‘Google has a Person Finder for those who are looking for people or wish to report they are OK.’

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Posted in design, internet, New Zealand, technology | No Comments »


The real experts are fixing Firefox 4

25.01.2011

Good news: there have been more developments with Mozilla as they work on the rather serious bug (the one where you can’t read a damn thing) in Firefox 4 Beta.
   John Daggett at Mozilla created logging to help identify the problem, and I ran the latest nightly build to get the logs back to him. We’ve identified the troublesome area. Another expert, Jonathan Kew, today identified what caused the break and has created a patch.
   I’m glad this finally got to the attention of the people that matter. Once it did, the fixes are proceeding apace. I have to admit it took a while, and the initial filings of the bug seemed to have been ignored, but once it got into the system after Boris asked me to cc him, the Firefox initiés are trying to make the next incarnation of the browser top-notch.
   I believe it took reporting it to both Mozilla Support and Bugzilla before it got noticed—that’s the strategy I’ll take in future if there’s a bug of this nature.
   I also kept the buggy Beta installed, so I could help with troubleshooting.
   For once, I’m looking forward to the next Firefox Beta with optimism. It might even be worth holding on to till the final release.

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All it takes is someone to care

24.01.2011

Thank goodness for Boris, who commented on one of my Firefox posts here. Since he’s been on here, he’s asked me to file a new bug report, and he’s now getting a bunch of Mozilla boffins to investigate the font display error that I’ve been having since I’ve begun to download the v. 4 betas. Hooray!
   This is a public thank-you to Boris, for giving a damn, and, from what I can tell, having the expertise and the connections to look in to this bug. The number of techs now working on the bug has increased (from one to four), and I’m finally feeling hopeful about the Mozilla development programme for its next-generation browser.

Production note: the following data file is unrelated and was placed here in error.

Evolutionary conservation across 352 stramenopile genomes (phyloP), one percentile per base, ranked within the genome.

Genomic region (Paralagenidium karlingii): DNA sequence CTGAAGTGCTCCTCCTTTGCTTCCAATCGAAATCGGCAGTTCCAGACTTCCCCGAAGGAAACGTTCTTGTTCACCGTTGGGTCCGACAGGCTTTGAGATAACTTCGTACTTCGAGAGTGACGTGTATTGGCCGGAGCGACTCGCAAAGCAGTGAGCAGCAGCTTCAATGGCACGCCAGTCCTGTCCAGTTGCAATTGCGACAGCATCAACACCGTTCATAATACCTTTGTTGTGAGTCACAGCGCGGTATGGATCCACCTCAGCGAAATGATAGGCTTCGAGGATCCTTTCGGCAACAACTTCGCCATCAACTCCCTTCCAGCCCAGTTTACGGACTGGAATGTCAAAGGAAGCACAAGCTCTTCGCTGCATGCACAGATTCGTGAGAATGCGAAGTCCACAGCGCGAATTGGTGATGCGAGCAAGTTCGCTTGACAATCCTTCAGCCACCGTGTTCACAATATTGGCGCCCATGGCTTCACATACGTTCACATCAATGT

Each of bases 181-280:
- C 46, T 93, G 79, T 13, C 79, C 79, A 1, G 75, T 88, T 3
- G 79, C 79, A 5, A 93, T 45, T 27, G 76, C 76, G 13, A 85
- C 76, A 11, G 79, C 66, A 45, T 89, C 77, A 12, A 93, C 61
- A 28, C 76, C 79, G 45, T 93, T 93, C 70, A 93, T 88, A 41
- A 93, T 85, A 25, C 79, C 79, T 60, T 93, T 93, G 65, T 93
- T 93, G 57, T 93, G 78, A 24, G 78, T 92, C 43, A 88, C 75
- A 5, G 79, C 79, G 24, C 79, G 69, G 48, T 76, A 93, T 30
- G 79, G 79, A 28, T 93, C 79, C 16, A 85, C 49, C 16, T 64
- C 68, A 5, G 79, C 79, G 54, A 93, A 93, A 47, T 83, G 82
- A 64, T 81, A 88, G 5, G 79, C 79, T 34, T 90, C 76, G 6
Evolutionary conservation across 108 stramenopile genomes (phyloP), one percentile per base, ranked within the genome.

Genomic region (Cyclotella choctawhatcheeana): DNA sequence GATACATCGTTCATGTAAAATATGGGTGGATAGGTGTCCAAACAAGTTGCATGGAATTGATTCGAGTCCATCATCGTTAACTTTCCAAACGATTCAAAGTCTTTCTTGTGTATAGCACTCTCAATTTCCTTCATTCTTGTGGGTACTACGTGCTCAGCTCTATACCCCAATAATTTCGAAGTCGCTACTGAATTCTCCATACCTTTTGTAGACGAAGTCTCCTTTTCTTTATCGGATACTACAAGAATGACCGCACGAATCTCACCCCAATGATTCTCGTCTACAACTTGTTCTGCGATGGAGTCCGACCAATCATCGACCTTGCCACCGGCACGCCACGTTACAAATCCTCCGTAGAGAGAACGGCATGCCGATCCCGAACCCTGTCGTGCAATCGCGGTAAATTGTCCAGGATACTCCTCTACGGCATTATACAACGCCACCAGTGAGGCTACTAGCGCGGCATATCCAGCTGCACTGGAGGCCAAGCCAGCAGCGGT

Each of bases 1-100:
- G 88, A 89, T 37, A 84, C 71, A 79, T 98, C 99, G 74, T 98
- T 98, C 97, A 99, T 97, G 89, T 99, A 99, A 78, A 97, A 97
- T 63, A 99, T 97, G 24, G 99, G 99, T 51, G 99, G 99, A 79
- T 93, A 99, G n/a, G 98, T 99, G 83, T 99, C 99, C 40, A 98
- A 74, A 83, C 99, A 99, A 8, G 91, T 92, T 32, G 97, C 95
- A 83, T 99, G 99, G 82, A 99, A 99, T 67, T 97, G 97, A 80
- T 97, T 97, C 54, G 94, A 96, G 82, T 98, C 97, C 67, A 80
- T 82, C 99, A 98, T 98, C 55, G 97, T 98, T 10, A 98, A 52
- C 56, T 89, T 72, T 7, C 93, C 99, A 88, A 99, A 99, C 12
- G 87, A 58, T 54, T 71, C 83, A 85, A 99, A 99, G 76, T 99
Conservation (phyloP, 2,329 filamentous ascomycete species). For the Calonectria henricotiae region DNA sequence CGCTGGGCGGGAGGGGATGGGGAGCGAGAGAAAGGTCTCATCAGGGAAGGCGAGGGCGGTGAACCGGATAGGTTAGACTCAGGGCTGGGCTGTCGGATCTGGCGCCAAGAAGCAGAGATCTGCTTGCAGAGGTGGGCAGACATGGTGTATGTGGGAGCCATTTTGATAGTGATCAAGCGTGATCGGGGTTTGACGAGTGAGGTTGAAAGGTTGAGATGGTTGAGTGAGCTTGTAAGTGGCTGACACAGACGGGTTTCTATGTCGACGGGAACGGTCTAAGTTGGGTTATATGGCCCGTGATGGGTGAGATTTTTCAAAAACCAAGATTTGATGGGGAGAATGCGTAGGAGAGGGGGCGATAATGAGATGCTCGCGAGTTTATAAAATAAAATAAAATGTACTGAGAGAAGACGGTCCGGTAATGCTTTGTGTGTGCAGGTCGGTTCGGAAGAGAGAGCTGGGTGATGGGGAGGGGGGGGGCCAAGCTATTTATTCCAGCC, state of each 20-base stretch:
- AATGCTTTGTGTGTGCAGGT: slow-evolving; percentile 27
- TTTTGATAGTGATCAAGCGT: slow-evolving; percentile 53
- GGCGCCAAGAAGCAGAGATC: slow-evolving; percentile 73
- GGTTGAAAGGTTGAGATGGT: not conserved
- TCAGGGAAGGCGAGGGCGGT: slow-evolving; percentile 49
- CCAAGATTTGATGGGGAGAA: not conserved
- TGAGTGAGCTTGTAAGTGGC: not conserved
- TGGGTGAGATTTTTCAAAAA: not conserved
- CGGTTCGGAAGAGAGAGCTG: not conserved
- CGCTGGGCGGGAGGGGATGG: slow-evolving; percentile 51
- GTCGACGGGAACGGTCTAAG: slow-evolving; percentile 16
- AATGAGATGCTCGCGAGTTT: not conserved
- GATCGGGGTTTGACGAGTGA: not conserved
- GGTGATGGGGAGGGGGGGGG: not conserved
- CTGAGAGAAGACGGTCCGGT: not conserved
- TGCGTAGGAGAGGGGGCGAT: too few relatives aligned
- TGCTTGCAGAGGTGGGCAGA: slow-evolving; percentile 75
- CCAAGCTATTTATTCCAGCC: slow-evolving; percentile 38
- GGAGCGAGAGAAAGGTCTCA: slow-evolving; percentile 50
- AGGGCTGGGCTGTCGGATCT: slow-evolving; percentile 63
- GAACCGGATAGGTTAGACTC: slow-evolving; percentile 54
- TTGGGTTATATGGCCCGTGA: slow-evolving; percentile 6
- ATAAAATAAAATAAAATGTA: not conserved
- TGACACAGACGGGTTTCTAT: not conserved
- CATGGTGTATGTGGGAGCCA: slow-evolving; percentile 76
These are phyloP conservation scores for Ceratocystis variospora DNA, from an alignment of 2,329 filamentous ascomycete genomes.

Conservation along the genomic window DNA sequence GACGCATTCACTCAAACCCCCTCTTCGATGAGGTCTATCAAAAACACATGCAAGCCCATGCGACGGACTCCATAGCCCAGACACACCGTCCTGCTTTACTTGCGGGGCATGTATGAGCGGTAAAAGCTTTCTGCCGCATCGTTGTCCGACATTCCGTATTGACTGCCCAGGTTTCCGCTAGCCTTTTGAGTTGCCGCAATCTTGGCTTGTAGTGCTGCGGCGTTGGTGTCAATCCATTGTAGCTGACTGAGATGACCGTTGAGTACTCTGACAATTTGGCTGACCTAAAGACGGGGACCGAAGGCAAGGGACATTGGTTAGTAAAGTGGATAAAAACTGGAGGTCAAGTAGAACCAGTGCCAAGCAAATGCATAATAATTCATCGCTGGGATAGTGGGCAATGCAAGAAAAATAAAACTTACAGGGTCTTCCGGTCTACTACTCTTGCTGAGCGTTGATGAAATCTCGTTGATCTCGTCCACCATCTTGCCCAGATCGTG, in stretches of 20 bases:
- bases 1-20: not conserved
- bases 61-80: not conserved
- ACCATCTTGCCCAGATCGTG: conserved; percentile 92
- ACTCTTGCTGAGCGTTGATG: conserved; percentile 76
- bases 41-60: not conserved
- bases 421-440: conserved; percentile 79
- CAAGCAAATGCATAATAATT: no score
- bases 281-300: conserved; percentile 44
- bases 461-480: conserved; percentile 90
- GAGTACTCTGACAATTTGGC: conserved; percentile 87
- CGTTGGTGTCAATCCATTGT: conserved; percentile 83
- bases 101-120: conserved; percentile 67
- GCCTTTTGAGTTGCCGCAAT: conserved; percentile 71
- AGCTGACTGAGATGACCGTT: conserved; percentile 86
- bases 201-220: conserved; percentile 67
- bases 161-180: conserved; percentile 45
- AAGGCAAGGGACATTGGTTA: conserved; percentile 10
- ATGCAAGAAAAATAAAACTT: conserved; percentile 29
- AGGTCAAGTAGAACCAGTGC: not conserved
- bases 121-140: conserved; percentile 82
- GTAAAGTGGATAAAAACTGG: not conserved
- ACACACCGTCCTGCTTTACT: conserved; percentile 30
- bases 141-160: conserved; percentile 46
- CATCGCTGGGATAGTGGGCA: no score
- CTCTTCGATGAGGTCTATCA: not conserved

I would have hated to have dumped Firefox 4 on release if it was the only program I could not read. The suggestions on the Mozilla support site have included removing Helvetica from one’s font menu, because it had seemed to one of the helpers there that both Helvetica and Lucida were causing problems. (I don’t want to take a dig at this guy because he is, unlike the Google person I wrote about last year, genuinely trying to help.) I pointed out that it seemed to be these two because of their wide installation base and frequent appearances in CSS specs, and the fault still lay with Firefox 4 itself.
   I don’t know whether to call Boris’s attention a fluke or the system working—I had been on this like a dog on a bone, and I guess eventually one of my messages in Bugzilla would get noticed. Whatever the case, I’m grateful for it, and for playing a part in getting a pretty serious bug remedied.
   What I do know is that the equivalent on Chrome has been ignored on the Google forums, so Google has continued to put out a browser that can neither handle SVG font embedding properly (confirmed by Andrew when he tested it) nor display bolds (see my titles at my Tumblr)! The <b> and <strong> codes seem to be foreign to it, unless you program in what they mean in your CSS.
   Assuming the boffins get to the bottom of the Firefox 4 bug, I suspect we will see a very sharp, typographically advanced browser released in the New Year. Let’s hope it doesn’t crash four times a day!

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What’s possible with open government

01.09.2010

Back Jack Yan for MayorWhen I go on about free wifi, it’s not just some vague election promise. Someone mentioned that I should have put the reason behind the message on my first billboard, but the reasons are too plentiful.
   It’s not just about giving businesses and tourists the access they expect in a modern society. It’s also about signalling that Wellington is open for business, especially the type that can grow this economy with Kiwi entrepreneurship at its core. And it’s a great tool for transparency.
   Brad Gallen shared this link, and while these weren’t the apps I had in mind originally, they show that in a creative world, people will come up with great ideas if you give them the infrastructure.
   While the Open311 API has come from San Francisco, under Mayor Gavin Newsom—Jen’s husband—there’s no reason we couldn’t have come up with it here. But now that it has been developed, we should use it. There are five apps that Mashable has identified—and these are the sorts of things I can envisage popping up in Wellington if I am elected mayor.
   Wellingtonians can elect someone who will give little more than lip service to transparency and technology, or someone who will use both to create and grow the city we deserve.

Meanwhile, yesterday, Simon Young shared this link with me: a story on the live Taupo City Council stream. Yet another thing we should have done ages ago. Now, like Dunedin and free wifi, we find ourselves catching up and being reactive. When we should be rearranging the letters and being creative.

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Posted in business, internet, leadership, New Zealand, politics, technology, Wellington | 1 Comment »